Analysis of the Armenian Problem Through Turkey-Europe Progress Reports

The “Armenian Problem” or “Armenian Claims about the 1915 Events” has a place as an important phenomenon not 1987 onwards, unlike widely known, but since 1 December 1964 which was the legal beginning of the relations of Turkey with the European Communities (EC) and therefore with European Union (EU).

Following the ‘joint membership’ application to the European Economic Community (EEC) on 31 July 1959, the ‘Partnership Agreement’ was signed between Turkey and EEC and “Armenian Claims about 1915 Events” were brought to the agenda again with the leadership of the Armenian Church in the process of the entry into force of this agreement.

The effect of the “Armenian Claims about the 1915 Events” which is occasionally brought into the foreground and occasionally forgotten with the influence of various factors in Turkey-EU/EC relations of a history of more than fifty years can be analysed under these three titles.

  1. The decisions of the EU/EC Organs about the “Armenian Claims about the 1915 Events;”
  2. The developments brought onto the agenda within the scope of the “Armenian Claims about the 1915 Events” in the EU Progress Reports published every year after the full membership process of Turkey;
  3. The decisions taken in some judgmental organs as per the internal law and in the national parliaments/assemblies of EU member countries.

Of these three titles within the context of study, only the part “Turkey-EU relations within the context of the EU Progress Reports” has been analysed. However, it should be emphasized that the information about the relevant issues are mostly summarized and questioned in general terms as this study is in a form of an academic article.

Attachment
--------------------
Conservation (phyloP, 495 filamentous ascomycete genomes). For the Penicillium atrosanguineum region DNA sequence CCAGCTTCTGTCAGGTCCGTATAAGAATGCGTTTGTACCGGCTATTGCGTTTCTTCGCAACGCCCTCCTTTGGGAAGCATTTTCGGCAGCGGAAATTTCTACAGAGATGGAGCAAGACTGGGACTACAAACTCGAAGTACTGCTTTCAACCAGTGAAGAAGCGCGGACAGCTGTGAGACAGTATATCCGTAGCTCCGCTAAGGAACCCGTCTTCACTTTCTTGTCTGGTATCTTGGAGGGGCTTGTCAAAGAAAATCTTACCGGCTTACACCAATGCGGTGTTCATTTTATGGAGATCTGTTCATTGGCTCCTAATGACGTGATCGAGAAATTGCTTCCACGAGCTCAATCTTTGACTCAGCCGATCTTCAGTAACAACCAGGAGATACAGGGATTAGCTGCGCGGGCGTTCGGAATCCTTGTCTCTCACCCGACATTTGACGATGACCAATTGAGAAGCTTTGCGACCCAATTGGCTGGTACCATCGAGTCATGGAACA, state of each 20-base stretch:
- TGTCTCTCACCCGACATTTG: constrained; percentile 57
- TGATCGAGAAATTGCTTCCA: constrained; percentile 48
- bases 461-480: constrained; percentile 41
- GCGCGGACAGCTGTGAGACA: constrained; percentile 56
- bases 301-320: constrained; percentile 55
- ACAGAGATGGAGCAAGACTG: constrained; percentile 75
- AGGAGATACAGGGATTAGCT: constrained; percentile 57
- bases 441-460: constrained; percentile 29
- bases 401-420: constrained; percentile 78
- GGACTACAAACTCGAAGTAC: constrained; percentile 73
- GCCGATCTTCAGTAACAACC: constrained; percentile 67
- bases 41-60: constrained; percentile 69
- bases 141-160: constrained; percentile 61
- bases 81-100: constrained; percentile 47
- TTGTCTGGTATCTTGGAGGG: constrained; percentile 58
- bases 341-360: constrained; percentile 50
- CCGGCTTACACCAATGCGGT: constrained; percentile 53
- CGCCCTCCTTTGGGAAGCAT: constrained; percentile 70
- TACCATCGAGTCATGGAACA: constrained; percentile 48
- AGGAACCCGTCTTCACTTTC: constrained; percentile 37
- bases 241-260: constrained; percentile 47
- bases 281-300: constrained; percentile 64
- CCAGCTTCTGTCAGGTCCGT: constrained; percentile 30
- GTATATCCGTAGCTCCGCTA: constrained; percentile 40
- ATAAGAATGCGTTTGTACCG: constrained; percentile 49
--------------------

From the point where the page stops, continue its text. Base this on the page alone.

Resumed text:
Within the framework of reason stated above, these 2 questions have been analysed in the study about the 16 Progress Reports published between the years 1998-2014:

  1. Do the points about Turkey-Armenia relations in the Progress Reports constitute continuity? Or, are cyclical changes experienced?
  2. Can solid positive steps by Turkey in the problems in Turkey-Armenia relations emphasized in the Progress Reports speed up the process of Turkey’s full membership in EU?

As is known, the Progress Reports published every year since 1998 analyse the developments in Turkey-EU relations and in a way take a photo of the membership process of Turkey. Turkey-Armenia relations are handled under these 13 titles and subheadings[1] in the total 16 EU Progress Reports published in the period until 2014.

  • Cooperation in Justice and Internal Affairs (2001, 2001)
  • Minority Rights (Cultural Rights) and Protection of Minorities (1998, 2003, 2004, 2005, 2006, 2007, 2009, 2010, 2012, 2013).
  • Information Society and Media (2010)
  • Foreign Relations (2006)
  • Economic, Social and Cultural Rights (2000, 2001, 2002)
  • General Assessments (2003, 2004, 2005)
  • Audio Visual Politics (2009)
  • Civil and Political Rights: Freedom of Religion (2000, 2002, 2003, 2004, 2005, 2009, 2011)
  • Civil and Political Rights: Freedom of Expression (2005, 2008, 2010, 2011, 2012, 2013)
  • (Including Media) Freedom of Expression (2006, 2007, 2009, 2010, 2012, 2013)
  • Property Rights (2007, 2009, 2012, 2013)
  • Joint Foreign Affairs and Security (Defence) Politics (2000, 2001, 2002, 2003, 2005, 2006, 2007, 2008, 2009, 2010, 2011, 2012, 2013)
  • Freedom of Assembly (2011, 2012)
  • Justice System (2009)

As also understood from the detections we made above, it is impossible to claim that there is continuity in each title through the years in Turkey-Armenia relations examined by relevant reporters of the EU within different main and sub-headings. For example under the titles “Information Society and Media” (2010), “Foreign Relations” (2006), “Freedom of Assembly” (2011), “Justice System” (2009), “Audio Visual Politics” (2009), only once Turkey-Armenia relations are made a subject. Under the title “Joint Foreign Affairs and Security (Defence) Politics,” on the other hand, Turkey-Armenia relations have been brought to the agenda every year except for the year 2004.